Why Alibaba Is Down 10 Percent in 2018

After a strong first half of 2018, shares of Alibaba reversed course and now are sporting a double-digit loss on the year. U.S.-China trade tensions and declining profit margins have been to blame for the Chinese e-commerce giant’s swoon even though the company is showing few, if any, signs of being in actual trouble.

A new Chinese empire

Napoleon Bonaparte allegedly said: “China is a sleeping lion, for when she wakes she will shake the world.” That has proved true in the business world. Chinese technology conglomerates have stormed onto the world scene the last few years, and Alibaba’s retail and e-commerce-centric business is the largest of the group.

Revenues are up over 200 percent over the last 3 years, and that strong pace has continued into 2018. However, Alibaba’s profitability reversed this year due to higher expenses and heavy investment focused on revenue growth. Costs associated with the company’s fast-growing cloud-computing segment, digital entertainment, and expansion efforts outside of China were the main culprits behind Alibaba’s dip in profitability.

Alibaba’s operating income of 21.5 billion Chinese RMB (USD 3.1 billion) was a sharp decrease from 2017, though earnings improved due to income from investments. Shareholders, nevertheless, have been fretting over the pressure on the bottom line. These increasing costs, along with trade tensions and other political worries, have caused Alibaba’s shares to retreat so far this year.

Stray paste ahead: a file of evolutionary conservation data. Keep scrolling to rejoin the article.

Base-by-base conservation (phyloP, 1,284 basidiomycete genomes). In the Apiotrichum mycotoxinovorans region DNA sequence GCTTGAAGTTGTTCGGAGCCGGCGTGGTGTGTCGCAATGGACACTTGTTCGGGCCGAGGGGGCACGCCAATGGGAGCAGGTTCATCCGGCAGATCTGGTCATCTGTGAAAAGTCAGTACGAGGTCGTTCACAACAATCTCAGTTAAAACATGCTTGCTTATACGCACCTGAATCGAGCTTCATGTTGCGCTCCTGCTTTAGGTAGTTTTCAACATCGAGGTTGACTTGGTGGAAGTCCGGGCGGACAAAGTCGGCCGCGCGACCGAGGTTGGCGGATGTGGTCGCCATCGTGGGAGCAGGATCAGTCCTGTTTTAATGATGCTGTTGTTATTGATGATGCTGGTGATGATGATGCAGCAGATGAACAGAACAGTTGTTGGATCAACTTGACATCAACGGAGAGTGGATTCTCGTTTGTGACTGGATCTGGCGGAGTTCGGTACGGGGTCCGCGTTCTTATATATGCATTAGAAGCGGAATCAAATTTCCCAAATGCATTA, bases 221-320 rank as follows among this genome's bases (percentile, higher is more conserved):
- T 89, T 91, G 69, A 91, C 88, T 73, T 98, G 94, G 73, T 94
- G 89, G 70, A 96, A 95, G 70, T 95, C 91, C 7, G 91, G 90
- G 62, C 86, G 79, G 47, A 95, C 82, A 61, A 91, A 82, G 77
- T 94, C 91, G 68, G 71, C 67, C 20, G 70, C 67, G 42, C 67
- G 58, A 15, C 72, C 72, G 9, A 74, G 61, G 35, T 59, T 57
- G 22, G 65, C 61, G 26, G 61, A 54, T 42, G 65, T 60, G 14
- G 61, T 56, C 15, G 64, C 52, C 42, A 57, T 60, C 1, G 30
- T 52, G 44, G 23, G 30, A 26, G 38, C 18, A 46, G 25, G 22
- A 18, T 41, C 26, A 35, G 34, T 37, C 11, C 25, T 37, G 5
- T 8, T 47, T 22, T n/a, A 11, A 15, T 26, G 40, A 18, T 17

A break in the clouds?

Despite the stock’s poor performance, the company’s increased spending is producing results. At the end of the last quarter, Alibaba touted 601 million annual active consumers and 666 million monthly mobile users, a 25 percent and 32 percent year-over-year increase, respectively. That helped drive a 56 percent jump in retail sales leading up to the popular Singles Day retail holiday in China, which takes place on November 11. Alibaba’s retail momentum is still intact; the company just reported sales of over USD 30 billion on Singles Day 2018, smashing last year’s USD 24 billion record.

While over 80 percent of Alibaba’s revenue comes from its core commerce segment, the company is a conglomerate of businesses — much like its Chinese technology peer Tencent Holdings. Investments into those smaller initiatives have been paying off, too. Alibaba’s cloud business grew 90 percent year over year in the last quarter, to 5.67 billion RMB (USD 825 million), and media and entertainment was up 24 percent, to 5.94 billion RMB (USD 865 million).

While investors have been concerned with trade uncertainty between the U.S. and China and with Alibaba’s declining profits, the e-commerce giant’s upward trajectory doesn’t look like it’s in distress. The company is successfully growing sales, which could mean a bigger bottom-line payoff later on. — Fool

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